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Complicating Our View of the Religiously Unaffiliated
Amelia Thomson-DeVeaux,

Ever since the 2012 election, when the religiously unaffiliated served as a cornerstone of the coalition that propelled Barack Obama to a second presidential term, this increasingly influential group has received substantially more airtime. These media portrayals – most recently, a series for NPR’s Morning Edition – are helping to illuminate the depth and complexity of the unaffiliated, although the story is somewhat more complicated than some initial analysis suggests. Most importantly, the classification of the unaffiliated as “nones,” as well as perspectives on why more and more Americans are choosing not to affiliate, deserve a second look.

In the piece, NPR relies primary on data from last fall’s Pew report on the unaffiliated. In the title of the report, Pew refers to the religiously unaffiliated as “nones,” although this title does not do justice to this group’s diversity. PRRI’s 2012 Pre-Election American Values Survey noted that religiously unaffiliated Americans are comprised of three discrete subgroups, which have distinct religious and demographic profiles. Notably, about one-in-four unaffiliated Americans describe themselves as religious, despite their lack of denominational identity:

  • “Unattached believers” (23%): describe themselves as religious despite having no formal religious identity, and are more likely than the general population to be black or Hispanic and to have lower levels of educational attainment;
  • “Seculars” (39%): describe themselves as secular or not religious, and roughly mirror the general population in terms of racial composition and levels of educational attainment;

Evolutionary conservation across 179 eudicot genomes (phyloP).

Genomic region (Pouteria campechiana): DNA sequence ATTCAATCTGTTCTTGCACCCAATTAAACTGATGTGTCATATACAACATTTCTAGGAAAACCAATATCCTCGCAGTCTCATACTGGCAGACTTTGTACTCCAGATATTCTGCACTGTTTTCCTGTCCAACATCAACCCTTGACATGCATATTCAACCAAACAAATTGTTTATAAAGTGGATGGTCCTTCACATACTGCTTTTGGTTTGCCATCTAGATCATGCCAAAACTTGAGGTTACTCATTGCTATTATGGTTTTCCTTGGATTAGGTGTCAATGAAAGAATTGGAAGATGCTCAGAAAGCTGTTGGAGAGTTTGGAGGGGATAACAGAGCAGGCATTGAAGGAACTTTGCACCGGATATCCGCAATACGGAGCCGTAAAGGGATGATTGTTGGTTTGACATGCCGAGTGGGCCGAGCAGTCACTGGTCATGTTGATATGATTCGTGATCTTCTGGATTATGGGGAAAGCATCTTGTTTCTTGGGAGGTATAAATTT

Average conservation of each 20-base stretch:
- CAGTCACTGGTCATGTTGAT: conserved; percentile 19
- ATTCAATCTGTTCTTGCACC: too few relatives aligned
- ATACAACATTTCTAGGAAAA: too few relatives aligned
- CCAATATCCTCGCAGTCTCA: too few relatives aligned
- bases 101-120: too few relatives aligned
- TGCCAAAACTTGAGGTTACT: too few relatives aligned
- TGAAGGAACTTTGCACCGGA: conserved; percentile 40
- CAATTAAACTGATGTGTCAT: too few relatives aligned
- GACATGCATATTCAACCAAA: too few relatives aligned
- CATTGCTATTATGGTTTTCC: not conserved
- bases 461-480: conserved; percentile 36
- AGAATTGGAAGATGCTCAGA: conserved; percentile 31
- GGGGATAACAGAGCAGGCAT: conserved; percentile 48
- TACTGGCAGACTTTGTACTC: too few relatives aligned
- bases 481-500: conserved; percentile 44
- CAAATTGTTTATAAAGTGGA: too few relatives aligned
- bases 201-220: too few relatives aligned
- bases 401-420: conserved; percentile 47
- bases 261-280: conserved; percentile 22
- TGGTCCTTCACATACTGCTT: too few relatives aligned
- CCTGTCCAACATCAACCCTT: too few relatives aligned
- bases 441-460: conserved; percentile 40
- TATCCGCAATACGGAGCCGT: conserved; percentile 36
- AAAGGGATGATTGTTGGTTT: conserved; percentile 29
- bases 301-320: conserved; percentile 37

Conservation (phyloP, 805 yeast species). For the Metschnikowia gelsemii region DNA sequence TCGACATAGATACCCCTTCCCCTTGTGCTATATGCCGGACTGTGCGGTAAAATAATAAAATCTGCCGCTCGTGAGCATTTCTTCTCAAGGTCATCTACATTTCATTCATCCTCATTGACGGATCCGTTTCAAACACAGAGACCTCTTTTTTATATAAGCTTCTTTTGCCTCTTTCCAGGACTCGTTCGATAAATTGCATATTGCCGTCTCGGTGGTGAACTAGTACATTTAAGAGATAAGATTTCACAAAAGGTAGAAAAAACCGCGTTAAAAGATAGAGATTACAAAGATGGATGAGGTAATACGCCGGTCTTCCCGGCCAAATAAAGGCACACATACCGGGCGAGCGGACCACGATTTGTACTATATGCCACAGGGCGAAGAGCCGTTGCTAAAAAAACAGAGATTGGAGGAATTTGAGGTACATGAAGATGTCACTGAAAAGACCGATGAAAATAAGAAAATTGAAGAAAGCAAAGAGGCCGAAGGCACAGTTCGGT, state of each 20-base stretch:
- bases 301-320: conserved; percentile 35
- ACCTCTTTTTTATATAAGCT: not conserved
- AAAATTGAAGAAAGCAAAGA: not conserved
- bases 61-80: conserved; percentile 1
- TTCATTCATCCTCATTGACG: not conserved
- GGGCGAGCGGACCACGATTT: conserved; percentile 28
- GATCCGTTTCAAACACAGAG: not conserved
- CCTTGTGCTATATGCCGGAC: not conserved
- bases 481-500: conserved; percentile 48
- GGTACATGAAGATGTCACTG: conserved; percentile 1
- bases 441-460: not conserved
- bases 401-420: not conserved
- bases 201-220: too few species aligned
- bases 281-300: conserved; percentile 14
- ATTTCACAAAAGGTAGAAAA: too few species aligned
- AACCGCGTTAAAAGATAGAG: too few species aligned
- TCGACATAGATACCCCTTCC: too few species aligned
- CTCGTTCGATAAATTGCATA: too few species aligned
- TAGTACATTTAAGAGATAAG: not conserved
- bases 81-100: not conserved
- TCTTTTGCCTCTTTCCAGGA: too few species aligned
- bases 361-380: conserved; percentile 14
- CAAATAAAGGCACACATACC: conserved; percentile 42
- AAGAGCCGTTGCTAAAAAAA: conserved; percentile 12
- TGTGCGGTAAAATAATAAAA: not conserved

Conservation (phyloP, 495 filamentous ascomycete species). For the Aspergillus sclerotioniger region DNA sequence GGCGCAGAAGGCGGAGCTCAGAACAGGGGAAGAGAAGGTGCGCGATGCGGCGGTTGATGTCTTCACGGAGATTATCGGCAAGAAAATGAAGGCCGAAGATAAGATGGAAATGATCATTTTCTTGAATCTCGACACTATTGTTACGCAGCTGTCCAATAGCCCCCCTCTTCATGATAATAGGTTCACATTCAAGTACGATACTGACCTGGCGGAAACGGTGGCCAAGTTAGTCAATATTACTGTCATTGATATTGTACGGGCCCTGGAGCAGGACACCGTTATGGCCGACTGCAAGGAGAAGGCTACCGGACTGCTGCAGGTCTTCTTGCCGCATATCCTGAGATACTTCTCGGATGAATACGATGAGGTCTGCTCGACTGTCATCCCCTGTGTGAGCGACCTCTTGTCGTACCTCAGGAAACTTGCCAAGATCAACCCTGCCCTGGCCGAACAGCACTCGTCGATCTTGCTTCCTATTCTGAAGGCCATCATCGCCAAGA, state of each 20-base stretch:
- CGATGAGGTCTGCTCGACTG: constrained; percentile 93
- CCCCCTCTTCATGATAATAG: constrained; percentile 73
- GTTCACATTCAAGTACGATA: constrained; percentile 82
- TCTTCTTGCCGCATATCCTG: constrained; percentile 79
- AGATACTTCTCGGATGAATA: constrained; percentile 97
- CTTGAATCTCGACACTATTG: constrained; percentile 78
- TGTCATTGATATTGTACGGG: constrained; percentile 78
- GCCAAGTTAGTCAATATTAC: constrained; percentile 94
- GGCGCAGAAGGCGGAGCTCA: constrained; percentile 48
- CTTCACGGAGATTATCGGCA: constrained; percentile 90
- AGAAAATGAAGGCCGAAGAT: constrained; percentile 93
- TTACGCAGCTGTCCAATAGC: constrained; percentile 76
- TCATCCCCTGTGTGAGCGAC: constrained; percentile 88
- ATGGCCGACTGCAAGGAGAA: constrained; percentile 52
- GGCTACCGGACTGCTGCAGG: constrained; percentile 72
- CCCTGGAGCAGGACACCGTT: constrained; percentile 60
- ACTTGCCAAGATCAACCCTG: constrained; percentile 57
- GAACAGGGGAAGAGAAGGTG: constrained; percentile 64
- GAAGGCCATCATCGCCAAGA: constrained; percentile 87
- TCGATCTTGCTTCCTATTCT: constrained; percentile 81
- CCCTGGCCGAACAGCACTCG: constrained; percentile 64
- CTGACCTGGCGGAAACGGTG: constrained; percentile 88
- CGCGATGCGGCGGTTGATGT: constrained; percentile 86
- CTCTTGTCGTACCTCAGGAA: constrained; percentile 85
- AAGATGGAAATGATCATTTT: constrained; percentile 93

• “Atheists and agnostics” (36%): identify as atheist or agnostic, and are more likely than the general population to be non-Hispanic white and to have significantly higher levels of educational attainment.

3. Reasons for LeavingNPR also quotes Harvard scholar Robert Putnam, who ascribes most of the growth of the religiously unaffiliated to the rise of the culture wars and politicized Christianity, when “religion publicly became associated with a particular brand of politics.” However, when religiously unaffiliated Americans who were raised with a religious identity are asked why they left the religion of their childhood, politicized religion seems to barely register. Nearly one-quarter (23%) say they ceased to believe in the teachings of their childhood faith or in God, while 16% articulate antipathy toward organized religion. Around 1-in-10 (11%) point to negative personal experiences with religion or life experiences in general, while a similar number cite their perception that religion is at odds with scientific principles and logic (8%) or that religion or religious people are hypocritical (8%).

As Putnam notes, America remains an extraordinarily religious country – but that includes a significant number of those who choose not to affiliate with a particular religious tradition. After all, nearly two-thirds of religiously unaffiliated Americans say that God is a person (31%) or an impersonal force (34%), while three-in-ten (30%) say they do not believe in God. This underscores the need for a more nuanced view of the growing numbers of Americans who are “losing their religion.”